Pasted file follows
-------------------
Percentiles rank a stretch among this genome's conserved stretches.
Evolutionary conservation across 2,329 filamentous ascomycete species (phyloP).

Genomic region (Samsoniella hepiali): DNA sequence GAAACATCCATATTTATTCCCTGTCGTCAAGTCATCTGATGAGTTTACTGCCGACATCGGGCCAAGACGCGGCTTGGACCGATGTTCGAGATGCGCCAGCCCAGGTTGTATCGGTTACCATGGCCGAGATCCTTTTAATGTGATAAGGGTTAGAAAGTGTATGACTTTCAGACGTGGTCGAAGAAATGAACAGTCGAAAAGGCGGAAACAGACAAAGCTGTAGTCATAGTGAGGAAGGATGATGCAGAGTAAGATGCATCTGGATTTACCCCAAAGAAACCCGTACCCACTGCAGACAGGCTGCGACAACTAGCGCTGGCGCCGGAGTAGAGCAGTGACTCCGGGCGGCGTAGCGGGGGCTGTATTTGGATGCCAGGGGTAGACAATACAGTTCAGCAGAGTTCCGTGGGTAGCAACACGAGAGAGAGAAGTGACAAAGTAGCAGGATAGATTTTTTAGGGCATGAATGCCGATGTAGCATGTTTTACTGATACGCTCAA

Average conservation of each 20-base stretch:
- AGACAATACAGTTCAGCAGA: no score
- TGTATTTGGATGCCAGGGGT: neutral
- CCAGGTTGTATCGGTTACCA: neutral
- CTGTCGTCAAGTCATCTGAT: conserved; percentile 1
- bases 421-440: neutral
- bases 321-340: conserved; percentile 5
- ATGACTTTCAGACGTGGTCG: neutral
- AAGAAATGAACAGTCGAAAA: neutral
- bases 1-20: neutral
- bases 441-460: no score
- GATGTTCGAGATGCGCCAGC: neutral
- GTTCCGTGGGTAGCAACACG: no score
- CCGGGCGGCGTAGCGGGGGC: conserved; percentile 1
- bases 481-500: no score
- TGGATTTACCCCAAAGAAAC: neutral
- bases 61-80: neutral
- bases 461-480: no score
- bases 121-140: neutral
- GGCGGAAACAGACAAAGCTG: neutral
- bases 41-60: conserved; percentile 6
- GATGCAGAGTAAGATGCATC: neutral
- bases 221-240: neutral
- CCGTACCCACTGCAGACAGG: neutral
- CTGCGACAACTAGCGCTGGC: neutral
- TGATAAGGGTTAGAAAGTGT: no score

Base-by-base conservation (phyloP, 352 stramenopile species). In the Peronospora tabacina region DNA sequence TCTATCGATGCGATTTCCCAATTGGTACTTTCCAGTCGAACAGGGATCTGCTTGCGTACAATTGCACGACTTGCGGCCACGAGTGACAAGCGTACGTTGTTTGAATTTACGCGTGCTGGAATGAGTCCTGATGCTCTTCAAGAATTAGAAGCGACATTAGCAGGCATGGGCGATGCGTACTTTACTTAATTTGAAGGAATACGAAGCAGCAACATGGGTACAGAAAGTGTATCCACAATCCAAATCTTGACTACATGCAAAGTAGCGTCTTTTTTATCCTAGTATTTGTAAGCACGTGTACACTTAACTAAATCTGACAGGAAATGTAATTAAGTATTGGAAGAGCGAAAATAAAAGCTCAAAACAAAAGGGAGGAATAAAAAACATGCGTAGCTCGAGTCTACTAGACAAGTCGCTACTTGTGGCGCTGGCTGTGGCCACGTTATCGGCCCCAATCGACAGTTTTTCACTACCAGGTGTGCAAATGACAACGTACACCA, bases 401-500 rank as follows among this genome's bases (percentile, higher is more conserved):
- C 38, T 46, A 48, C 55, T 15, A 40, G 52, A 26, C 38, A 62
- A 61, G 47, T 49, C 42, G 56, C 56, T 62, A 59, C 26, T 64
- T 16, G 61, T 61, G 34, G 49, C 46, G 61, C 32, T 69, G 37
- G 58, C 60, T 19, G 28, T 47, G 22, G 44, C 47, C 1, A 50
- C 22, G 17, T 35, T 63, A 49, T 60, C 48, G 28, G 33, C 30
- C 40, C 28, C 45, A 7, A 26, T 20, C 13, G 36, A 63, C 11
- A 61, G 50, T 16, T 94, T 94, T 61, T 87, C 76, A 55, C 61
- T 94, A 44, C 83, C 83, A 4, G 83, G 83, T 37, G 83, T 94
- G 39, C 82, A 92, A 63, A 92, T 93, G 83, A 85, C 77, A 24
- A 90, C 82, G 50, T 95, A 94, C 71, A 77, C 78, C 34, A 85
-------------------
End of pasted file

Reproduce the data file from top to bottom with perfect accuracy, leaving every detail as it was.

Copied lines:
Percentiles rank a stretch among this genome's conserved stretches.
Evolutionary conservation across 2,329 filamentous ascomycete species (phyloP).

Genomic region (Samsoniella hepiali): DNA sequence GAAACATCCATATTTATTCCCTGTCGTCAAGTCATCTGATGAGTTTACTGCCGACATCGGGCCAAGACGCGGCTTGGACCGATGTTCGAGATGCGCCAGCCCAGGTTGTATCGGTTACCATGGCCGAGATCCTTTTAATGTGATAAGGGTTAGAAAGTGTATGACTTTCAGACGTGGTCGAAGAAATGAACAGTCGAAAAGGCGGAAACAGACAAAGCTGTAGTCATAGTGAGGAAGGATGATGCAGAGTAAGATGCATCTGGATTTACCCCAAAGAAACCCGTACCCACTGCAGACAGGCTGCGACAACTAGCGCTGGCGCCGGAGTAGAGCAGTGACTCCGGGCGGCGTAGCGGGGGCTGTATTTGGATGCCAGGGGTAGACAATACAGTTCAGCAGAGTTCCGTGGGTAGCAACACGAGAGAGAGAAGTGACAAAGTAGCAGGATAGATTTTTTAGGGCATGAATGCCGATGTAGCATGTTTTACTGATACGCTCAA

Average conservation of each 20-base stretch:
- AGACAATACAGTTCAGCAGA: no score
- TGTATTTGGATGCCAGGGGT: neutral
- CCAGGTTGTATCGGTTACCA: neutral
- CTGTCGTCAAGTCATCTGAT: conserved; percentile 1
- bases 421-440: neutral
- bases 321-340: conserved; percentile 5
- ATGACTTTCAGACGTGGTCG: neutral
- AAGAAATGAACAGTCGAAAA: neutral
- bases 1-20: neutral
- bases 441-460: no score
- GATGTTCGAGATGCGCCAGC: neutral
- GTTCCGTGGGTAGCAACACG: no score
- CCGGGCGGCGTAGCGGGGGC: conserved; percentile 1
- bases 481-500: no score
- TGGATTTACCCCAAAGAAAC: neutral
- bases 61-80: neutral
- bases 461-480: no score
- bases 121-140: neutral
- GGCGGAAACAGACAAAGCTG: neutral
- bases 41-60: conserved; percentile 6
- GATGCAGAGTAAGATGCATC: neutral
- bases 221-240: neutral
- CCGTACCCACTGCAGACAGG: neutral
- CTGCGACAACTAGCGCTGGC: neutral
- TGATAAGGGTTAGAAAGTGT: no score

Base-by-base conservation (phyloP, 352 stramenopile species). In the Peronospora tabacina region DNA sequence TCTATCGATGCGATTTCCCAATTGGTACTTTCCAGTCGAACAGGGATCTGCTTGCGTACAATTGCACGACTTGCGGCCACGAGTGACAAGCGTACGTTGTTTGAATTTACGCGTGCTGGAATGAGTCCTGATGCTCTTCAAGAATTAGAAGCGACATTAGCAGGCATGGGCGATGCGTACTTTACTTAATTTGAAGGAATACGAAGCAGCAACATGGGTACAGAAAGTGTATCCACAATCCAAATCTTGACTACATGCAAAGTAGCGTCTTTTTTATCCTAGTATTTGTAAGCACGTGTACACTTAACTAAATCTGACAGGAAATGTAATTAAGTATTGGAAGAGCGAAAATAAAAGCTCAAAACAAAAGGGAGGAATAAAAAACATGCGTAGCTCGAGTCTACTAGACAAGTCGCTACTTGTGGCGCTGGCTGTGGCCACGTTATCGGCCCCAATCGACAGTTTTTCACTACCAGGTGTGCAAATGACAACGTACACCA, bases 401-500 rank as follows among this genome's bases (percentile, higher is more conserved):
- C 38, T 46, A 48, C 55, T 15, A 40, G 52, A 26, C 38, A 62
- A 61, G 47, T 49, C 42, G 56, C 56, T 62, A 59, C 26, T 64
- T 16, G 61, T 61, G 34, G 49, C 46, G 61, C 32, T 69, G 37
- G 58, C 60, T 19, G 28, T 47, G 22, G 44, C 47, C 1, A 50
- C 22, G 17, T 35, T 63, A 49, T 60, C 48, G 28, G 33, C 30
- C 40, C 28, C 45, A 7, A 26, T 20, C 13, G 36, A 63, C 11
- A 61, G 50, T 16, T 94, T 94, T 61, T 87, C 76, A 55, C 61
- T 94, A 44, C 83, C 83, A 4, G 83, G 83, T 37, G 83, T 94
- G 39, C 82, A 92, A 63, A 92, T 93, G 83, A 85, C 77, A 24
- A 90, C 82, G 50, T 95, A 94, C 71, A 77, C 78, C 34, A 85